The EC should leave no stone unturned to take legal action against those who violate the code of conduct

Out of the 153,000 candidates who had filed their nomination papers for various positions for the upcoming May 13 civic polls, as many as 8,000 withdrew their candidacies on Saturday as per instructions from their respective parties and local level political equation. April 29 was the last day for withdrawing candidacies, as per the election schedule published earlier by the Election Commission (EC). With the withdrawal of 8,000 candidates, a total of 145,145 candidates will be contesting the local level elections to elect a total of 35,221 positions, including mayors, deputy mayors, chairpersons, deputy chairpersons, ward chairs and ward members of 753 local levels. Some of the candidates in the mountainous districts have already been elected unopposed, and their formal announcement will be made later. As per the EC's latest update, there are a total of 17,733,723 registered voters in all the 6,743 wards.

The EC has established 10,756 polling centres and 21,955 polling booths for the local level elections. As many as 79 political parties are registered for the local level polls, while the largest number of political parties is registered in Kathmandu district, totalling 46.

The EC has also provided election symbols to all the registered political parties and independents after publishing the final list of the candidates Saturday evening. As per the rules, the CPN-UML's election symbol, the "Sun", has been placed on the first row of the ballot paper, followed by the Nepali Congress's "Tree" in accordance with their strength in the last local level elections held in 2017. The political parties without national recognition but registered with the EC have received their respective election symbols, while the independent candidates have also received their election symbols as per their choices. All the political parties and independents had filed their nominations on April 11 and 12. A voter needs to cast his/her vote for seven positions on a single ballot paper. The EC has already printed the ballot papers and transported them to the respective districts, except for the four municipalities of Bhaktapur and six metropolitan cities.

Despite the central level decision to forge an electoral alliance among the ruling coalition partners, some candidates have filed independent candidacies revolting against the official candidates, while in a couple of rural municipalities, the local ruling partners – NC and CPN-Maoist Centre – have also joined hands with the main opposition, CPN-UML. Likewise, security has been beefed up along the Nepal-India open border to ensure that no criminal activities take place close to the bordering districts during the elections. With just 10 days remaining for the candidates and political parties to launch their election campaigns, it will be difficult for them to reach out to all households, especially in the hilly and mountainous regions, with their election manifestoes. With the election fever running high in all wards, the EC and the security agencies should remain on high alter to prevent the political parties from committing any kind of violence during the campaigns. The EC also should leave no stone unturned to take legal action against those who violate the code.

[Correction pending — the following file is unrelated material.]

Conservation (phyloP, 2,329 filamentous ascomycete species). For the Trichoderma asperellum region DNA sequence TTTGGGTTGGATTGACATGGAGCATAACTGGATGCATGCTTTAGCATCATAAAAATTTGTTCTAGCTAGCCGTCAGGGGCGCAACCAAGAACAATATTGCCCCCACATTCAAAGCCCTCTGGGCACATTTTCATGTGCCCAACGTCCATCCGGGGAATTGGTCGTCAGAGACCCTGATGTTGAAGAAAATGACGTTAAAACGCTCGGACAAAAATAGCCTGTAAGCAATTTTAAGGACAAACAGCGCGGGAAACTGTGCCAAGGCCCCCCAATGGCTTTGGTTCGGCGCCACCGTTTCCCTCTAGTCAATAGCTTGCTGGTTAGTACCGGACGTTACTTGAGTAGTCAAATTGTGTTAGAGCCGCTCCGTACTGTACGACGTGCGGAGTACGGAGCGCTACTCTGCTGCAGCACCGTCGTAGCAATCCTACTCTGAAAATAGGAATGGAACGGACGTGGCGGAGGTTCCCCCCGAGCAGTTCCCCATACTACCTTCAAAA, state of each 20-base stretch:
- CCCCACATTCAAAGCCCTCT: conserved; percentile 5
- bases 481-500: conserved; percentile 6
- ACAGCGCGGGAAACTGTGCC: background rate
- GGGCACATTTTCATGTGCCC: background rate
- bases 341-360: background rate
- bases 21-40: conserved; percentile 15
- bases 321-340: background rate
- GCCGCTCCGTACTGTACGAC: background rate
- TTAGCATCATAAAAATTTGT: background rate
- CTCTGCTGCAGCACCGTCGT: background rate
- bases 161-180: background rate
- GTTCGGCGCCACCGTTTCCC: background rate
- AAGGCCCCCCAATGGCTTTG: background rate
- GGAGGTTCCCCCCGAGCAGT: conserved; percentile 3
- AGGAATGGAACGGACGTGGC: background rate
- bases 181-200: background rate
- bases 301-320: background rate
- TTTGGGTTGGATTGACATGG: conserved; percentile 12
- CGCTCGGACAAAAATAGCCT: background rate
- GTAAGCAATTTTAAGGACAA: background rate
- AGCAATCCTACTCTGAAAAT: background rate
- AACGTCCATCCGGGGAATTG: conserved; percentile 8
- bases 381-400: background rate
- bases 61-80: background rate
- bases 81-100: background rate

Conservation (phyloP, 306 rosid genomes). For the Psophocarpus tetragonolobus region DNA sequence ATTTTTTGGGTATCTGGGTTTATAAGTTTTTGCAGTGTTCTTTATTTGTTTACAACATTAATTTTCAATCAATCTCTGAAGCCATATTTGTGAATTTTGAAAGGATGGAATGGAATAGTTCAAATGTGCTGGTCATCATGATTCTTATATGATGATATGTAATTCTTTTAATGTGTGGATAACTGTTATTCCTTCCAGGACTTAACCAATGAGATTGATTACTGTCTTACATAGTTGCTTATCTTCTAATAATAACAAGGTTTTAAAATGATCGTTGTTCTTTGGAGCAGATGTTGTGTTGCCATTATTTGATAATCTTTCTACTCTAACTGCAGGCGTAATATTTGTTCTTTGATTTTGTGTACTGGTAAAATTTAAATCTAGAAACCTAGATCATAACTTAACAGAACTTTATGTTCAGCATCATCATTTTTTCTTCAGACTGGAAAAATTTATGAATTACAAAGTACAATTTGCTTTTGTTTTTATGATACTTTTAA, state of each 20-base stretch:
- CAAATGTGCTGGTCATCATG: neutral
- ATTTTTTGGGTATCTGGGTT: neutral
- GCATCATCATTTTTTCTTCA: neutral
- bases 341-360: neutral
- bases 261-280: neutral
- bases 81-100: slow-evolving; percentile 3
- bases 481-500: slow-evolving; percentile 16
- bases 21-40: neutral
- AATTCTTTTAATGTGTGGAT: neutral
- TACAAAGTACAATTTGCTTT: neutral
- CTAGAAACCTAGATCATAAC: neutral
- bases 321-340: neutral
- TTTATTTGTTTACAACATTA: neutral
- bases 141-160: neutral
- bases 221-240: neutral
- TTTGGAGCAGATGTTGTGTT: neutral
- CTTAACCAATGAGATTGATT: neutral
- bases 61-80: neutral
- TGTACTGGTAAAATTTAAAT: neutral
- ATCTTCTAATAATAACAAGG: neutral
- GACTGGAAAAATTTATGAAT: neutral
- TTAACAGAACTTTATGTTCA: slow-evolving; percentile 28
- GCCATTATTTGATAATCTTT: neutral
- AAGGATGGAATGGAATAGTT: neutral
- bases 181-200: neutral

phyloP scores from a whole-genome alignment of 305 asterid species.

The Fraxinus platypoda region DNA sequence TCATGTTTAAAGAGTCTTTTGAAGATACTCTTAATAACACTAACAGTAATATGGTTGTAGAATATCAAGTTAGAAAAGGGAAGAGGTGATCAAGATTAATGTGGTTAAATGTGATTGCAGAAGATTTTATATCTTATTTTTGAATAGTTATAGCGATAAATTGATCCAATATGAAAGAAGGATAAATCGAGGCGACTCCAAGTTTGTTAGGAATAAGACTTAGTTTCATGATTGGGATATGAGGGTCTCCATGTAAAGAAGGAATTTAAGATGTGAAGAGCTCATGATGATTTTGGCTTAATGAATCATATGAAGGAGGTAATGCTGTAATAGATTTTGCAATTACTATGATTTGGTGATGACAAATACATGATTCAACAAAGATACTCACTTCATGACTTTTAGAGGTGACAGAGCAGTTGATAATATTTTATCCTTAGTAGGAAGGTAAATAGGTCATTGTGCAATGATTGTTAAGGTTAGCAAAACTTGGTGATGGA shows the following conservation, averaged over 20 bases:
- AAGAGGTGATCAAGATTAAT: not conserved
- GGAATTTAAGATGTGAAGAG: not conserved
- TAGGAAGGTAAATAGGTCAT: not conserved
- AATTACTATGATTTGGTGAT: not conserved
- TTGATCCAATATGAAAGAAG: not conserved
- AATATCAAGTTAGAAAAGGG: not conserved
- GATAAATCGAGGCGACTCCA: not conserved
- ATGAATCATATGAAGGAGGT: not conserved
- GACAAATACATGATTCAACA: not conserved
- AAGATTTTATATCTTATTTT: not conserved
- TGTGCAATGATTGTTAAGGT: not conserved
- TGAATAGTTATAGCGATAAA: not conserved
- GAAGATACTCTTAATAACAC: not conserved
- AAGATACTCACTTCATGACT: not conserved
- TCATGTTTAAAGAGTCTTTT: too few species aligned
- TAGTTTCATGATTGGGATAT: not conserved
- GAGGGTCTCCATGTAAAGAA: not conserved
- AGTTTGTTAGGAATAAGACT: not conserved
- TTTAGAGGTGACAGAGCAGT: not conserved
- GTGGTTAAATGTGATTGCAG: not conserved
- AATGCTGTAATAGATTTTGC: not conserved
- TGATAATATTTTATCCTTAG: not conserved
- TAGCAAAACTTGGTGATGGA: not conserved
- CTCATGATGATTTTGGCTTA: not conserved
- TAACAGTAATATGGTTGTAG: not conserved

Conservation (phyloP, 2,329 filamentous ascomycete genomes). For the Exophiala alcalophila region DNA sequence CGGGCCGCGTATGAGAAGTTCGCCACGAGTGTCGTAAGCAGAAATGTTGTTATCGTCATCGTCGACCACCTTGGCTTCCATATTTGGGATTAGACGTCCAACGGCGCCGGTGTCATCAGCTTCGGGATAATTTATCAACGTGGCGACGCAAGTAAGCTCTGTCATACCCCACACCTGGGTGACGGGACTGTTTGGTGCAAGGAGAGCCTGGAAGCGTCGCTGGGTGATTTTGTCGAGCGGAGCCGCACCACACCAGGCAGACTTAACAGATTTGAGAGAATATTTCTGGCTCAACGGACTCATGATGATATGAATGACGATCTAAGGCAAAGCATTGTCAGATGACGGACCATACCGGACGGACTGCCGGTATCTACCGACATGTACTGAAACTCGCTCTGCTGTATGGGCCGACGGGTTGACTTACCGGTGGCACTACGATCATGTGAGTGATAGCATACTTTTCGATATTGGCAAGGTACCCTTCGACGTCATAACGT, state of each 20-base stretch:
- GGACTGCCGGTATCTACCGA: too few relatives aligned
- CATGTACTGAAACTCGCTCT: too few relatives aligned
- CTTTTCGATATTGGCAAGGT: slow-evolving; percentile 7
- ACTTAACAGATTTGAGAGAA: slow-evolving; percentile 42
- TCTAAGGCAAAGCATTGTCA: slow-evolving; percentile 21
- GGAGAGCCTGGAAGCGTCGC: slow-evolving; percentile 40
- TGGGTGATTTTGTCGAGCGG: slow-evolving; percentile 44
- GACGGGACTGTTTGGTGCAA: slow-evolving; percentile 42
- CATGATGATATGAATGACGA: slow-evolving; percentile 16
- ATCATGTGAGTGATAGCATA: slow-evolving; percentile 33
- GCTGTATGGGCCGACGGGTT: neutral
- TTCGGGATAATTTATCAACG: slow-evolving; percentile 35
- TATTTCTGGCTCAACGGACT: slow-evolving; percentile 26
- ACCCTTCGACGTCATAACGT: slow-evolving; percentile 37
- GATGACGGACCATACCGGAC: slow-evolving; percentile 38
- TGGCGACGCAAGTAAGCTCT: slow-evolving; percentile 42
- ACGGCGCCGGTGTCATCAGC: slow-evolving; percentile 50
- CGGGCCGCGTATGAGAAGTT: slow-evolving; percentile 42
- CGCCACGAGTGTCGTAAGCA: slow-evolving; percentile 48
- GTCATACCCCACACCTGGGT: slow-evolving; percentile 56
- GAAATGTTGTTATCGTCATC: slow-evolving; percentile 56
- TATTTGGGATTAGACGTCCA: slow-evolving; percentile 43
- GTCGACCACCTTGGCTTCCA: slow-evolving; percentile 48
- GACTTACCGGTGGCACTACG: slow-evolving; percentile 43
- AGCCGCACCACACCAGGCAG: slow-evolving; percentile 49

Child marriage

Child and early marriage may be decreasing in Nepal, but it is still widely prevalent, according to a research report. It is difficult to trace the exact number of such early marriages as many of the cases go unreported. A survey carried out by the National Child Rights Council, under the Ministry of Women, Children and Senior Citizens, shows that a total of 4,656 incidents of child, early and forced marriages (CEFM) were reported in 268 local levels in 2020- 21till April, but only 8 per cent, or 382 cases, were reported to the concerned agencies for legal action.

The National Civil Code Act 2017 has raised the legal age of marriage to 20 for both boys and girls, hoping they would be able to finish school and be financially independent by the time they marry. Despite this, Nepal sees the third highest number of child marriages in south Asia. This could be due to ignorance about the laws in society, lack of legal action, although some have been jailed for child marriage, and parents themselves committing the offense knowingly as the girl child is seen as a financial burden.

Strict implementation of the law and mandatory education for girls up to class 12 would help do away with CEFMs over time.

A version of this article appears in the print on May 02, 2022, of The Himalayan Times.